During the 18th century an improvement in the economic situation led to a rise in the level of music-making. In the field of religious music several composers were active whose works are being rediscovered, like the above-mentioned Van Helmont and Fiocco, but also Bréhy and De Croes. There was also much activity in the reign of theatrical music which shows a strong French influence. In the entry on Belgium in New Grove it is stated that "[associated] with the flowering of harpsichord building, there was in the first half of the 18th century a golden age of harpsichord music in the southern Netherlands." Some of the composers of keyboard music have already been mentioned. But if we read the liner-notes by Ewald Demeyere in the booklet of this recording one has to come to the conclusion that the words "golden age" are a little exaggerated. Demeyere only wanted to select pieces which were of good quality. Apparently that task wasn't very easy. In several cases he concludes that the general level of the harpsichord books by Flemish composers which have survived, either in print or in manuscript, is not very impressive. In a number of cases he therefore has only recorded some movements from a suite or a sonata, because other movements were not good enough, in his opinion.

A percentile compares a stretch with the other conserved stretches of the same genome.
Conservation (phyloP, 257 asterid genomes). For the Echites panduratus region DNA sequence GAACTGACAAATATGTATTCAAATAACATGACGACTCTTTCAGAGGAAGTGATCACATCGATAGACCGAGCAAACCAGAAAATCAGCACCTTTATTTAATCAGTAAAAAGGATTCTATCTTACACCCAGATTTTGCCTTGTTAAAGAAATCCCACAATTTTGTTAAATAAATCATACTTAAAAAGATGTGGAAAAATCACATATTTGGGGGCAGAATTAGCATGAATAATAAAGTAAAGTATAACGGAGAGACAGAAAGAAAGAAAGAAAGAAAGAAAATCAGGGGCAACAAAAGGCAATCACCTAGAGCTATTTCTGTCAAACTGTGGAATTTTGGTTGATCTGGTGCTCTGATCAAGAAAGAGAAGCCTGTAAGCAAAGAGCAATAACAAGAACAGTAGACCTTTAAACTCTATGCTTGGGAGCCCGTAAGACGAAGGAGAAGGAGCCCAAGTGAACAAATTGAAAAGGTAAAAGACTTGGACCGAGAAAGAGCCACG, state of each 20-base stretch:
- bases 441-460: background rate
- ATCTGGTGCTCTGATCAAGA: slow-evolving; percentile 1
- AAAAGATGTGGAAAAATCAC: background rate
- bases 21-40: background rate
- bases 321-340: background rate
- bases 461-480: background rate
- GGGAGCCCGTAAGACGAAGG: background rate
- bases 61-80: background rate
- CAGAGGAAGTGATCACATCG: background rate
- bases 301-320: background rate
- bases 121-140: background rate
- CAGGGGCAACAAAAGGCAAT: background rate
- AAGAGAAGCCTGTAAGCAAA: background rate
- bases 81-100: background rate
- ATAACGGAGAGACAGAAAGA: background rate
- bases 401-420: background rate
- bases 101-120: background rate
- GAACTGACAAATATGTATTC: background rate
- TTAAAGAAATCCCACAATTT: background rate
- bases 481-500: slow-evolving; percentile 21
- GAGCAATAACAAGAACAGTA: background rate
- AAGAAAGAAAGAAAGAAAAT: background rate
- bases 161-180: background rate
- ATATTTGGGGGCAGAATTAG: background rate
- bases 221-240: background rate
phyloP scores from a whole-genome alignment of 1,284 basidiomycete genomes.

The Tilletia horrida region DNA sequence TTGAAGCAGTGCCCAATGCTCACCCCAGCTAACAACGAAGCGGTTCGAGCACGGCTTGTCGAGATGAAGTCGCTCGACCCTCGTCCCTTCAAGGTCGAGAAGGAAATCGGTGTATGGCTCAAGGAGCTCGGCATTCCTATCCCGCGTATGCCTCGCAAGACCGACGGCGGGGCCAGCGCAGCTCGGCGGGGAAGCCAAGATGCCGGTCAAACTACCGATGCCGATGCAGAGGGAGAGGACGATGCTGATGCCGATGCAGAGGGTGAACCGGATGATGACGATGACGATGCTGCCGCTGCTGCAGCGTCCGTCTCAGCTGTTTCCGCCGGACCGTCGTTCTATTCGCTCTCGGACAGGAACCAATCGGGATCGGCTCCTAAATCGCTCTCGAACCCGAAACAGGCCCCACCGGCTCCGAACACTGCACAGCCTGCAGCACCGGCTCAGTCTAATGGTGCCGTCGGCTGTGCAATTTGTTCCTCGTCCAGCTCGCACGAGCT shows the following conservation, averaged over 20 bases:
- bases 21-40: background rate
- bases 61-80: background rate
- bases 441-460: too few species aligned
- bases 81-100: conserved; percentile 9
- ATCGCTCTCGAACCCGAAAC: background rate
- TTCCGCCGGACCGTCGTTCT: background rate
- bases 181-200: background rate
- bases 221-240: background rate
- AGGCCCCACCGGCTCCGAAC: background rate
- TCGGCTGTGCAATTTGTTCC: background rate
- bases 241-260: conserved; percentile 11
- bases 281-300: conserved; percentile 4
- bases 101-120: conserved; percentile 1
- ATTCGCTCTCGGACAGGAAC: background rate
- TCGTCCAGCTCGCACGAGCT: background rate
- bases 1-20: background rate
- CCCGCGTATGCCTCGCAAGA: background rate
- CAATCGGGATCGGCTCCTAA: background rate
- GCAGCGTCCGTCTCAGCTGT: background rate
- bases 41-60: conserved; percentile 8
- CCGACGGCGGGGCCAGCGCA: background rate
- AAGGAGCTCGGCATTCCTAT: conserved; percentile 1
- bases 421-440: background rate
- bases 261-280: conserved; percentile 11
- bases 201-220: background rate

Take Ioannes De Boeck, for instance. He is only known as "F.I. De Boeck", under which name the Amsterdam printer Gerhard Fredrik Witvogel published two volumes of harpsichord pieces. Thanks to recent research it is likely that this name belongs to Friar Ioannes De Boeck, who was organist of the Antwerp Friary from 1726 to 1735 and later worked as a priest in Maastricht. Demeyere writes: "Despite Witvogel's fame as a publisher, the overall quality of these works is rather low, and, moreover, De Boeck did not succeed in writing a convincing musical argument in all the movements of a suite/sonata". There are some pieces of good level, though, and Demeyere put three of them together to a sonata, and also recorded the allegro from the 5th Sonata which he considers De Boeck's best piece. Another victim, as it were, of Demeyere's critical eye is Natalis Vander Borcht, who was a harpsichordist, organist and carillon player at St Gertrude's Church in Louvain. "Besides mediocre ornamentation, the harmonic imperfections and clumsinesses are the biggest weaknesses in his writing." Only one piece from his pen could find favour in Demeyere's eyes: the gratioso con variatione from the Suite VI.